What is Enzyme?
It’s a testing utility to assert, manipulate and read rendered React components.
Why use it?
- Keeps the code base clean and reduced boiler code
- Stable rendering of components
- Easy to use API to assert on rendered components e.g
What our code looked like before Enzyme
Below is one test asserting the user name exists in the
before function a component is rendered to the dom (using jsdom). The
setTimeout is used to wait 20ms, allowing extra time for the component to mount. (this is a hack.)
after the component is removed for clean up and a
setTimeout is used for similar reasons as mentioned previously.
findDOMNode method is used to get the rendered component from the DOM, allowing access to stand DOM API which can be used to assert on as shown in the
The same example as above but using Enzyme.
Clearly, there are far less lines of code written, making it more focused and readable. Also, the Enzyme test is more reliable because in the first example, the hack creates flaky tests.
There is no need for the
before so we render the component in the
it, but the component can be rendered in the
before if needed.
Enzyme provides three ways to render your components.
Testing the component as a unit and not asserting on child components. (jsdom or browser not needed)
Full DOM rendering when interacting with DOM APIs or components that use lifecycle methods. (Needs jsdom or browser envrionment)
Render React components to static HTML and analyse the HTML stucture using the Cheerio library. (jsdom or browser not needed)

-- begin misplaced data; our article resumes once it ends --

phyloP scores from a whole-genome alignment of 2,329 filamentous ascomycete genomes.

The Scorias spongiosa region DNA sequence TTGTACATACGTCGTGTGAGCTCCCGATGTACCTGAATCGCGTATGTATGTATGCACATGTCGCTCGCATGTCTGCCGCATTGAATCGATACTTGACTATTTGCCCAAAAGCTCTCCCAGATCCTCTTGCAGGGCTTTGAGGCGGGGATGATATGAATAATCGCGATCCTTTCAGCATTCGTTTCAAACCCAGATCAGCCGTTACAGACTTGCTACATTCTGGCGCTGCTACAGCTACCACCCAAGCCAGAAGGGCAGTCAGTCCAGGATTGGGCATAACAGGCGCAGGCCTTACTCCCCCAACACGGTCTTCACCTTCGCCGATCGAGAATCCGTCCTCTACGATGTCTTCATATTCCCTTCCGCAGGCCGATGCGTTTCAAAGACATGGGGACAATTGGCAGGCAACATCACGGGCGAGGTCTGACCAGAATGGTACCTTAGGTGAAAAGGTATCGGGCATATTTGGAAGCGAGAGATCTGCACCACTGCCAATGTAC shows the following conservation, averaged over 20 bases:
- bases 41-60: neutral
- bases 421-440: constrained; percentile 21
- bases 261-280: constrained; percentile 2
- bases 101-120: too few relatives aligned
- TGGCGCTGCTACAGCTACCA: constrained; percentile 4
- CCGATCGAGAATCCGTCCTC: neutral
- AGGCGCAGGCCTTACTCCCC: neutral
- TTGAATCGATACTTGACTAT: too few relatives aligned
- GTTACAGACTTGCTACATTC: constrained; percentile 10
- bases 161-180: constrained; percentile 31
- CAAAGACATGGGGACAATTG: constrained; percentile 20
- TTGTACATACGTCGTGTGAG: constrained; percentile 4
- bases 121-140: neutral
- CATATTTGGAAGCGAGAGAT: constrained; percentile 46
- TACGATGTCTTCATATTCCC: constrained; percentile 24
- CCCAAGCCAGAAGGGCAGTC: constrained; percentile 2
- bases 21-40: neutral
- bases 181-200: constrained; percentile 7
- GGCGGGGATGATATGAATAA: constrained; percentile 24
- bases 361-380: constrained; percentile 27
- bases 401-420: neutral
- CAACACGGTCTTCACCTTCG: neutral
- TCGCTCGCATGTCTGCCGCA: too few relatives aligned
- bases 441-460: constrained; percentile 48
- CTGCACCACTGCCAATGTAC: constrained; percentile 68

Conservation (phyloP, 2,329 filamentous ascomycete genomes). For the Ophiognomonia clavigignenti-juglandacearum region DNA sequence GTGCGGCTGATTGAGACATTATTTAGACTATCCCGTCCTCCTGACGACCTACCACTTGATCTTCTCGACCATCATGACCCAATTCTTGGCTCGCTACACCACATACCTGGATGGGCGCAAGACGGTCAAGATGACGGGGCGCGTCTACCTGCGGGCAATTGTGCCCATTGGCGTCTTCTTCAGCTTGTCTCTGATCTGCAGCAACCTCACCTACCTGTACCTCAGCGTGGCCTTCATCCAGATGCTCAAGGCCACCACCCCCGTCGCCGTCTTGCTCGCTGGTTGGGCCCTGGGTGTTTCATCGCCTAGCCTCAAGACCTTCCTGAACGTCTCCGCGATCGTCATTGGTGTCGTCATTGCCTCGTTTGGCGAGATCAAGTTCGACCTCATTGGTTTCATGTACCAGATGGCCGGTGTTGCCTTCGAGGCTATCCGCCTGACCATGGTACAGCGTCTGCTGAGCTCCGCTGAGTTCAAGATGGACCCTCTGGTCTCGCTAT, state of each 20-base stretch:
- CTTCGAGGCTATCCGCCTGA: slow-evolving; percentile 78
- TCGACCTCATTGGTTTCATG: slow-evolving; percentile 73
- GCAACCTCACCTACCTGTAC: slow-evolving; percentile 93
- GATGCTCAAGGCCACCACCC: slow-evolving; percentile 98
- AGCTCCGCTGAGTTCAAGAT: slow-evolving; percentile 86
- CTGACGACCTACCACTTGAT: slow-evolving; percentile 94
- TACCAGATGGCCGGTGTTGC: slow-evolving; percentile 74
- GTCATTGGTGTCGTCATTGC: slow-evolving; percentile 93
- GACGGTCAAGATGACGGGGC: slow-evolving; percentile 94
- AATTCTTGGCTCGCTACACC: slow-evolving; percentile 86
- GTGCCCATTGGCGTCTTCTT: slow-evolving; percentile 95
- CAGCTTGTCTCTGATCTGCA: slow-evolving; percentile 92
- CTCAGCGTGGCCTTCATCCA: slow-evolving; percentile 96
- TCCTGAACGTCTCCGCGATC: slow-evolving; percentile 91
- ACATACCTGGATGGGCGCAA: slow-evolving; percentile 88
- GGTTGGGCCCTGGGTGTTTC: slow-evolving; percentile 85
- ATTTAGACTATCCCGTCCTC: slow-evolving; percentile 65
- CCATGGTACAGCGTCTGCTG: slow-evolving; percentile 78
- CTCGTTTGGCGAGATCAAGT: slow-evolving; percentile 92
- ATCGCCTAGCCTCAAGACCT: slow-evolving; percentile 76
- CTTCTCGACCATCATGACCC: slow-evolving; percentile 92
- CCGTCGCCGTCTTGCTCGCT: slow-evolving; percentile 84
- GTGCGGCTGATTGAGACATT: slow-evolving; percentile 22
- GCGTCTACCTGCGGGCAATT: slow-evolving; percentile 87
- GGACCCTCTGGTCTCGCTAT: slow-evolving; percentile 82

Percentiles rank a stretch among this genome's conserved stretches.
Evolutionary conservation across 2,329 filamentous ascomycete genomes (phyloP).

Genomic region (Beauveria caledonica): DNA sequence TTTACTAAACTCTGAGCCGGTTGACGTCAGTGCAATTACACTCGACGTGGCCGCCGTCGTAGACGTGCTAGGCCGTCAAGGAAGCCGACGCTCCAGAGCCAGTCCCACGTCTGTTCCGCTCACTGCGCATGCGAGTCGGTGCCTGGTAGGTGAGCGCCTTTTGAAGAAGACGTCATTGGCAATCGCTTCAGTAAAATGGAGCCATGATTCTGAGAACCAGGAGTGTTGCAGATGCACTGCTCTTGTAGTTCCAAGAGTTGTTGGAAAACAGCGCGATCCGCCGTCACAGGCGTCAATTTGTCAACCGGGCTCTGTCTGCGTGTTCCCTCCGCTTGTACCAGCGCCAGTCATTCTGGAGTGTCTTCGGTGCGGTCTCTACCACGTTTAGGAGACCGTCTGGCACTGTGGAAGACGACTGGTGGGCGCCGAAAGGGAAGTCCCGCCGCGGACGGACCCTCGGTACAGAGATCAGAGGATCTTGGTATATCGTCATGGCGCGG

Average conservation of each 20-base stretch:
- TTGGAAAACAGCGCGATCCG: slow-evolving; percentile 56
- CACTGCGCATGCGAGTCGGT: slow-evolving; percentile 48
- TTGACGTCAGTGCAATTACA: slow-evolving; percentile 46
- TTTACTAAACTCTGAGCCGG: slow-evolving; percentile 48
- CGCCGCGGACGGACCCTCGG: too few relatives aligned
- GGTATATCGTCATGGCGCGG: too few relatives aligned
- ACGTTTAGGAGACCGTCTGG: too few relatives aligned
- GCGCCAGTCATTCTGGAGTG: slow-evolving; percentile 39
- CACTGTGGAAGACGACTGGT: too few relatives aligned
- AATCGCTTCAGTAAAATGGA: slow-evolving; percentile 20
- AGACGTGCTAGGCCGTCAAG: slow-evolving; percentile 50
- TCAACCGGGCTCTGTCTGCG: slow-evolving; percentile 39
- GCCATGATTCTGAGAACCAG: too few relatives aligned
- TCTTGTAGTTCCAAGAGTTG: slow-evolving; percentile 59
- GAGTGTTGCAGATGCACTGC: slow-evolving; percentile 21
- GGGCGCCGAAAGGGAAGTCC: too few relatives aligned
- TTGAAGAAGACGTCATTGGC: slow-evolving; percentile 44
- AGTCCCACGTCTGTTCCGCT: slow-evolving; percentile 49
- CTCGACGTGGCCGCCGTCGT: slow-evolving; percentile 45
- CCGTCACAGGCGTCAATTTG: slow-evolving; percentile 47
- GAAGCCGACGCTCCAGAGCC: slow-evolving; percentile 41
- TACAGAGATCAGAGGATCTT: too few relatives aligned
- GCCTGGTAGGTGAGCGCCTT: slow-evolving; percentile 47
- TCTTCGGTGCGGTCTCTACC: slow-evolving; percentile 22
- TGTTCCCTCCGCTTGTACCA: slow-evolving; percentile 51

Common Enzyme examples
In the examples below are commonly used Enzyme methods to help get started. The assert library used is shouldJS, the Chai can also be used. I find “should” helps make the asserts more readable and focused. If you are using shouldJS then you can try should enzyme to help with Enzyme assertions.
find method will probably be used in every test and is used to traverse through the DOM using css selectors to get elements. This returns a
ReactWrapper. There other Enzyme selectors to find elements.
The following example renders a component containing a list and the
find method is used to get the list items to assert the total.
get(index) returns a node (
ReactElement) giving access to React and DOM methods.
at(index) returns a
wrapper to access Enzyme methods.
While the difference is subtle the
get method is useful to check the rendered markup.
In the following example, the first list item is found and checks for a css class.
To access the state and prop objects in a React component, Enzyme exposes
In the following example, the component takes a
profileId to get a user profile. Assert the profileId is correct on the props and the expected user name assigned in the state.
To simulate an event like
onChange, use the
simulate(event[, mockData]) method.
In the following example, that event
onChange is fired with a mock value, and the test asserts that the value has changed.
Enzyme JS is a useful tool for testing React components enabling developers to build tests efficiently. I would encourage all React app development to use this library.